After the First Knowescape Conference – a report from Santo Fortunato

After the First Knowescape Conference – a report from Santo Fortunato

The First Annual Conference of KNOWeSCAPE (TD1210) has taken place from November the 18th till November the 20th, 2013, at Aalto University, Finland. It has gathered a crowd of over 50 participants, from over 20 different countries.

The program consisted of three keynote talks, given by Prof. Cassidy Sugimoto (Indiana University, USA), Prof. Ginestra Bianconi (Queen Mary’s University of London, UK) and Dr. Martin White (Intranet Focus, UK) and 37 contributed talks. The latter were selected through an open call for contributions, which were reviewed by a Program Committee consisting of the member of the Management Committee of KNOWeSCAPE. The general attitude was to accept as many contributions as possible, if related to the topics covered by the Action. This is justified by the fact that COST Actions are meant to foster networking among scientists. Especially on this occasion, while the Action is at the beginning and many people gathered together for the first time, it was important to allow anyone to present their research interests and activities.

In order to allocate all presentations in the two and half days of the event, we decided to give 30 minutes slots for the keynote talks, 20 minute slots for most other slots and to organize two Ignite Talks sessions, where speakers had just 5 minutes to go through a set of 20 slides previously sent to us, with a fixed time of 15 seconds per slide. This model is becoming more and more common in large conferences, especially in complex systems science, and is progressively replacing poster sessions. The idea is that this way people have a chance to address the audience, while posters may be overlooked. From the impressions we collected during the conference, the Ignite Talks have been well received, they represent an entertaining experience and a challenge to the speakers. The main reason to go for short presentations was to avoid a heavy program and give a lot of time to participants to get to know each other and to interact as much as possible. Coffee breaks lasted 45 minutes, lunch breaks 2 hours.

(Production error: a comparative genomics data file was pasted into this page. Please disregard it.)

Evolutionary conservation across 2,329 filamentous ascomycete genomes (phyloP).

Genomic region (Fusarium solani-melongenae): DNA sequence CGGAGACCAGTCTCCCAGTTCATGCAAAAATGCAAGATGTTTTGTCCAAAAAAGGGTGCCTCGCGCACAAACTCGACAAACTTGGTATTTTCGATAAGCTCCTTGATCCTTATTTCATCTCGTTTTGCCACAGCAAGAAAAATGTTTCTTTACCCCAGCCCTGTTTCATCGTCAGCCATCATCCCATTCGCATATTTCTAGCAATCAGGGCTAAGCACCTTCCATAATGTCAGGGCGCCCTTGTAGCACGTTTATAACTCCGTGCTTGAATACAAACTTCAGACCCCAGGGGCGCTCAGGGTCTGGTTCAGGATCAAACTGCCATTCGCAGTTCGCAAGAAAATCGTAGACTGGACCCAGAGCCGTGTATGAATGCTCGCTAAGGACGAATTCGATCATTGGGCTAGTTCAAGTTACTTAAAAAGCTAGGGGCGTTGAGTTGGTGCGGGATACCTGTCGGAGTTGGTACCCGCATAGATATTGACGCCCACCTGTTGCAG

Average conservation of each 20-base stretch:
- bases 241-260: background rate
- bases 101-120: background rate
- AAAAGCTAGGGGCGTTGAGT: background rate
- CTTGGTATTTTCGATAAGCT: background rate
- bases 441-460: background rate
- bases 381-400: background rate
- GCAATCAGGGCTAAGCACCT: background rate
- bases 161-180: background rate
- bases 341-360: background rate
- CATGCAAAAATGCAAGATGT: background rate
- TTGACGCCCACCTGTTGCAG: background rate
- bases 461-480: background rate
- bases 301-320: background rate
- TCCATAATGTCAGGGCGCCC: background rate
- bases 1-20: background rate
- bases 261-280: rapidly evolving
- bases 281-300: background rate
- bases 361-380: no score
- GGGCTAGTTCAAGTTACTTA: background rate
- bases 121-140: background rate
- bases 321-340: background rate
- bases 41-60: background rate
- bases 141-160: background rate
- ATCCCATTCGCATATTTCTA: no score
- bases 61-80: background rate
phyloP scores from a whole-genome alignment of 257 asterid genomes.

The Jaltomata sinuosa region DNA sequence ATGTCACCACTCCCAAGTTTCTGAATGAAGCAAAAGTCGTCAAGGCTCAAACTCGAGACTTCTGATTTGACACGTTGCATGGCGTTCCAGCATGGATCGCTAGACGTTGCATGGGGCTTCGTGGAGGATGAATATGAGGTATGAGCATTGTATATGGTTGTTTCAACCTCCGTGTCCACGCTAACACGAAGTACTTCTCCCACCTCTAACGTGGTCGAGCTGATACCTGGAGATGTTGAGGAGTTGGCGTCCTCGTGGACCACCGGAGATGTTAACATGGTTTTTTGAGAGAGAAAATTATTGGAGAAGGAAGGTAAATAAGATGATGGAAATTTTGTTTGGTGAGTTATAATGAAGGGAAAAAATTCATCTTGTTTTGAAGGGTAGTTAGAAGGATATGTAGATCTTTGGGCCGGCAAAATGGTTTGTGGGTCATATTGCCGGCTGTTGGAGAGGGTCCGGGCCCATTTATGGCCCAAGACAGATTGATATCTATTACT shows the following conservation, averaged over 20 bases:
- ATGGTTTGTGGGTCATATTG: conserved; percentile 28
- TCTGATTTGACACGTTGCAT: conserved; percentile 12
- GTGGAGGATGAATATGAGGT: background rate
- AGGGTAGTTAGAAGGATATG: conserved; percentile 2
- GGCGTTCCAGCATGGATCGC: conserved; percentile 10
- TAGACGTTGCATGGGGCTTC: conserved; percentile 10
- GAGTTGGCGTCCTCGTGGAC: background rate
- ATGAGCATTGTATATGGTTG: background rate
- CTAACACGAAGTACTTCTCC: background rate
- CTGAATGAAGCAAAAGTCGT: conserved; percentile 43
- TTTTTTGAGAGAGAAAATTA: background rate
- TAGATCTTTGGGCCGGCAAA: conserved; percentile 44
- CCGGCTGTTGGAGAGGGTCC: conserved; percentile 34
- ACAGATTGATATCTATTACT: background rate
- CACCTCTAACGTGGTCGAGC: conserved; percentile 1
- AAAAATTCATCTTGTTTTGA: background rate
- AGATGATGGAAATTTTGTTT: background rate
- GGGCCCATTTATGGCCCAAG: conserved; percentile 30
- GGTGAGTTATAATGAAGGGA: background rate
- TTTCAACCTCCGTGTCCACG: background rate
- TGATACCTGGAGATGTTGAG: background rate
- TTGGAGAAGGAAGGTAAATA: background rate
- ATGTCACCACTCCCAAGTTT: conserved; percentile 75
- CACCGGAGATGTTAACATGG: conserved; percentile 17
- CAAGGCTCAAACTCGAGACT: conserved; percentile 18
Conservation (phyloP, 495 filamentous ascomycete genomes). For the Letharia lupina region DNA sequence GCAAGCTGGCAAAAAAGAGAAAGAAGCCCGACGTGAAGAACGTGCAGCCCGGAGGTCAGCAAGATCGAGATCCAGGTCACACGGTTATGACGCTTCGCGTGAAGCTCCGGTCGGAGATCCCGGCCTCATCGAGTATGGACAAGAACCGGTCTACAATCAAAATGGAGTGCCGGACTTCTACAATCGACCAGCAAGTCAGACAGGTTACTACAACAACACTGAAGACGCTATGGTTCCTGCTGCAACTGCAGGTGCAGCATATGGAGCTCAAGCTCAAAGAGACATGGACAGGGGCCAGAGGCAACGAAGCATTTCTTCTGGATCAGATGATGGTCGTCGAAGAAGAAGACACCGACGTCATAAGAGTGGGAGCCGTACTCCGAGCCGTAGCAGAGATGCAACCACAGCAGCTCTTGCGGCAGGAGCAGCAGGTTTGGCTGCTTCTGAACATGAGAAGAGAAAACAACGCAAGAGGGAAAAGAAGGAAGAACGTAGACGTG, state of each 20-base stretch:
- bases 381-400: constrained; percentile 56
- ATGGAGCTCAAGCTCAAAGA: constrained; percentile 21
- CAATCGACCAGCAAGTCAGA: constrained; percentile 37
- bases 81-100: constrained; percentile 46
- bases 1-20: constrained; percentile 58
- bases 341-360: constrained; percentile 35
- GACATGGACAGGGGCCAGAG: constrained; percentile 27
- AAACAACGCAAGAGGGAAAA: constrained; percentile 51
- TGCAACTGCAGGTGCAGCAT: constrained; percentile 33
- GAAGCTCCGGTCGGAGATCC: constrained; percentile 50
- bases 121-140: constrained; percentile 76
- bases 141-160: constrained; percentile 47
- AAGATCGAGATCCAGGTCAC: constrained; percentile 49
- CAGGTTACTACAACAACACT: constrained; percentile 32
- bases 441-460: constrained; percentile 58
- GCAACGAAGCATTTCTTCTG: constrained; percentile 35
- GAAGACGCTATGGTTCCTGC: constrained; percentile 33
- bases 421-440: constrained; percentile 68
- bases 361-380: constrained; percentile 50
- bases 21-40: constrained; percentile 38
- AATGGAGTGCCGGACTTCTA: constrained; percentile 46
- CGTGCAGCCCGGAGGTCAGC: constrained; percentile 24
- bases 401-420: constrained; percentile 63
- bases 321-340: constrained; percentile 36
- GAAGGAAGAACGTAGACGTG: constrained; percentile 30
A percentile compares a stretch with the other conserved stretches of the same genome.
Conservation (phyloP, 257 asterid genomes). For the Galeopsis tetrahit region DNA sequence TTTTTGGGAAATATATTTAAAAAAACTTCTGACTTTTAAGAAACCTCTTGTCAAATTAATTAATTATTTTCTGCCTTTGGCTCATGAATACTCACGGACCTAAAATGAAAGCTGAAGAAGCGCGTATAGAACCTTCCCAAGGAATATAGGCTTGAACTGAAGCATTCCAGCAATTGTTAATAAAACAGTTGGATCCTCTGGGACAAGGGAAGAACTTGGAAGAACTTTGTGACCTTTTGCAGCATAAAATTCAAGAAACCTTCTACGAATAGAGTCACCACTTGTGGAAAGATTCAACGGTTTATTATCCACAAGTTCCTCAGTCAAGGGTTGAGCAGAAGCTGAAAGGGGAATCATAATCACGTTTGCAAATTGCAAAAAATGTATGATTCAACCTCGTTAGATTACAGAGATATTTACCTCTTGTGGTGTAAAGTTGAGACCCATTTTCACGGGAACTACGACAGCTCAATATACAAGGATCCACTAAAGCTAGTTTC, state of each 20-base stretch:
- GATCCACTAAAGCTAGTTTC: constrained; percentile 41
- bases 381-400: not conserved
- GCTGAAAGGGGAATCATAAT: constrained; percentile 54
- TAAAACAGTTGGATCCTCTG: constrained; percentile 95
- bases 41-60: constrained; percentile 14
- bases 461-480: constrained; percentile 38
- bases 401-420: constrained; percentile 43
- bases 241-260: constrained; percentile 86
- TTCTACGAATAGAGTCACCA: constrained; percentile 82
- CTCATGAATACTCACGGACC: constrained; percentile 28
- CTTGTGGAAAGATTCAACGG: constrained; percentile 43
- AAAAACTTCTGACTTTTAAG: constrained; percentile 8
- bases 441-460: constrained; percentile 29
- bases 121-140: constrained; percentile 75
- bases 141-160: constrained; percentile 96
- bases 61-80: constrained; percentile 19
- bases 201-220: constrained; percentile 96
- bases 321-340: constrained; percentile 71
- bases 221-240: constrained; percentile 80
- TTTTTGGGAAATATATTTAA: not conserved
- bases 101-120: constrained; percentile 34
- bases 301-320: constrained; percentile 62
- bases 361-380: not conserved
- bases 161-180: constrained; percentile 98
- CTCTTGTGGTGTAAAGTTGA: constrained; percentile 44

The conference was hosted in the auditorium of the Department of Biomedical Engineering and Computational Science (BECS) of Aalto University. Most participants stayed at the Radisson Blu Hotel in Espoo, which is conveniently located within walking distance from the conference venue. Staying at the same place was meant to offer further opportunities to the participants to interact.

The scientific program was very diverse, I have personally never been at such a heterogeneous meeting, even though I work myself on interdisciplinary topics and I am used to meet and discuss with scholars with very different background than my own. There were physicists, computer scientists, information scientists, economists, experts in digital libraries. Topics ranged from scientometrics, especially citation and collaboration dynamics, to complex networks, information spreading, recommendation systems, human development, fraud detection, information maps, Wikipedia, chaos. Most speakers have made an effort to avoid technical details, in order to introduce the topic to scholars with very different expertise. We deliberately tried to avoid putting experts from the same scientific community in the same session, to avoid repelling people from different disciplines. Instead, each session was a mixture of people with different backgrounds talking about different subjects. We believe that the experiment was successful.

Overall, we think that the model of event we went for is suitable to guarantee wide participation and heavy networking. This was confirmed by feedback received by the participants during and after the conference.

Santo Fortunato – Vice Chair of TD1210 and main organizer of the conference

See also: Conference site, Conference Fotos, Announcement – Event



Nicolai Vitanov during his ignite talk – waiting for the slides to turn.